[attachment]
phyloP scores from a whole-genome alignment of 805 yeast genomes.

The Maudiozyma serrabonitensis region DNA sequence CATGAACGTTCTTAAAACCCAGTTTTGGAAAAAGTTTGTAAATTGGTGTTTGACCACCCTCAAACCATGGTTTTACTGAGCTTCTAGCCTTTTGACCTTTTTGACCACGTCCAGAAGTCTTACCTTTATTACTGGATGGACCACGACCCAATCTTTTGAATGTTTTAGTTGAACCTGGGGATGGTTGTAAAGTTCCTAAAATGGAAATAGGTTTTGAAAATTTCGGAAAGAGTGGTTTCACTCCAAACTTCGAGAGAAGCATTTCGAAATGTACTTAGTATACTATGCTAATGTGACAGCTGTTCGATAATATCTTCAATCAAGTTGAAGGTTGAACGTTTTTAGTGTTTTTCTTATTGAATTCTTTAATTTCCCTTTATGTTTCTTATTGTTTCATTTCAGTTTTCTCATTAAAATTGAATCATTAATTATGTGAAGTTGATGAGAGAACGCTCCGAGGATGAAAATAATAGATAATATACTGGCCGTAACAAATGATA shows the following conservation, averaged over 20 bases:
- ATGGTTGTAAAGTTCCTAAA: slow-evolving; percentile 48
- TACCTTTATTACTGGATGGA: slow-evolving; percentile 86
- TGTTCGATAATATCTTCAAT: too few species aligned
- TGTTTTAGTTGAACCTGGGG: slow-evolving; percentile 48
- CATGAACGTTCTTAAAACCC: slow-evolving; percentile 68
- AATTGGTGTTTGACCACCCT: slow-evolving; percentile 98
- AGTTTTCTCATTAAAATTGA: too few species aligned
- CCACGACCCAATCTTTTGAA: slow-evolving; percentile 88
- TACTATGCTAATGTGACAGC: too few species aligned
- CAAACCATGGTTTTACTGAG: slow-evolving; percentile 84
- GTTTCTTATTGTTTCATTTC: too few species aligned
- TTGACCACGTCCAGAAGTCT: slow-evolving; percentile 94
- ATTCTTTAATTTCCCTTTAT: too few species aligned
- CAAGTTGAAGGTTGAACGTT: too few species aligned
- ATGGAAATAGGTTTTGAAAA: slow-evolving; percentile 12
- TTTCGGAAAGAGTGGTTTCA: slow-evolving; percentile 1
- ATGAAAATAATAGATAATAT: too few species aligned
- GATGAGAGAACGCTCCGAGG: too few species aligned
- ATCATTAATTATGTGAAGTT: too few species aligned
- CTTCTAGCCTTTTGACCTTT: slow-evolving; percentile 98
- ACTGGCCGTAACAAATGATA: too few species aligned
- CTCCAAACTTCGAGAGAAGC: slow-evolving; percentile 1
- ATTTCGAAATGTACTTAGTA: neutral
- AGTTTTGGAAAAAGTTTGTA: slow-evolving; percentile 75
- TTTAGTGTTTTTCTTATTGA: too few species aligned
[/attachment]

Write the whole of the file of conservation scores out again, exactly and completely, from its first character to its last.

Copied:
phyloP scores from a whole-genome alignment of 805 yeast genomes.

The Maudiozyma serrabonitensis region DNA sequence CATGAACGTTCTTAAAACCCAGTTTTGGAAAAAGTTTGTAAATTGGTGTTTGACCACCCTCAAACCATGGTTTTACTGAGCTTCTAGCCTTTTGACCTTTTTGACCACGTCCAGAAGTCTTACCTTTATTACTGGATGGACCACGACCCAATCTTTTGAATGTTTTAGTTGAACCTGGGGATGGTTGTAAAGTTCCTAAAATGGAAATAGGTTTTGAAAATTTCGGAAAGAGTGGTTTCACTCCAAACTTCGAGAGAAGCATTTCGAAATGTACTTAGTATACTATGCTAATGTGACAGCTGTTCGATAATATCTTCAATCAAGTTGAAGGTTGAACGTTTTTAGTGTTTTTCTTATTGAATTCTTTAATTTCCCTTTATGTTTCTTATTGTTTCATTTCAGTTTTCTCATTAAAATTGAATCATTAATTATGTGAAGTTGATGAGAGAACGCTCCGAGGATGAAAATAATAGATAATATACTGGCCGTAACAAATGATA shows the following conservation, averaged over 20 bases:
- ATGGTTGTAAAGTTCCTAAA: slow-evolving; percentile 48
- TACCTTTATTACTGGATGGA: slow-evolving; percentile 86
- TGTTCGATAATATCTTCAAT: too few species aligned
- TGTTTTAGTTGAACCTGGGG: slow-evolving; percentile 48
- CATGAACGTTCTTAAAACCC: slow-evolving; percentile 68
- AATTGGTGTTTGACCACCCT: slow-evolving; percentile 98
- AGTTTTCTCATTAAAATTGA: too few species aligned
- CCACGACCCAATCTTTTGAA: slow-evolving; percentile 88
- TACTATGCTAATGTGACAGC: too few species aligned
- CAAACCATGGTTTTACTGAG: slow-evolving; percentile 84
- GTTTCTTATTGTTTCATTTC: too few species aligned
- TTGACCACGTCCAGAAGTCT: slow-evolving; percentile 94
- ATTCTTTAATTTCCCTTTAT: too few species aligned
- CAAGTTGAAGGTTGAACGTT: too few species aligned
- ATGGAAATAGGTTTTGAAAA: slow-evolving; percentile 12
- TTTCGGAAAGAGTGGTTTCA: slow-evolving; percentile 1
- ATGAAAATAATAGATAATAT: too few species aligned
- GATGAGAGAACGCTCCGAGG: too few species aligned
- ATCATTAATTATGTGAAGTT: too few species aligned
- CTTCTAGCCTTTTGACCTTT: slow-evolving; percentile 98
- ACTGGCCGTAACAAATGATA: too few species aligned
- CTCCAAACTTCGAGAGAAGC: slow-evolving; percentile 1
- ATTTCGAAATGTACTTAGTA: neutral
- AGTTTTGGAAAAAGTTTGTA: slow-evolving; percentile 75
- TTTAGTGTTTTTCTTATTGA: too few species aligned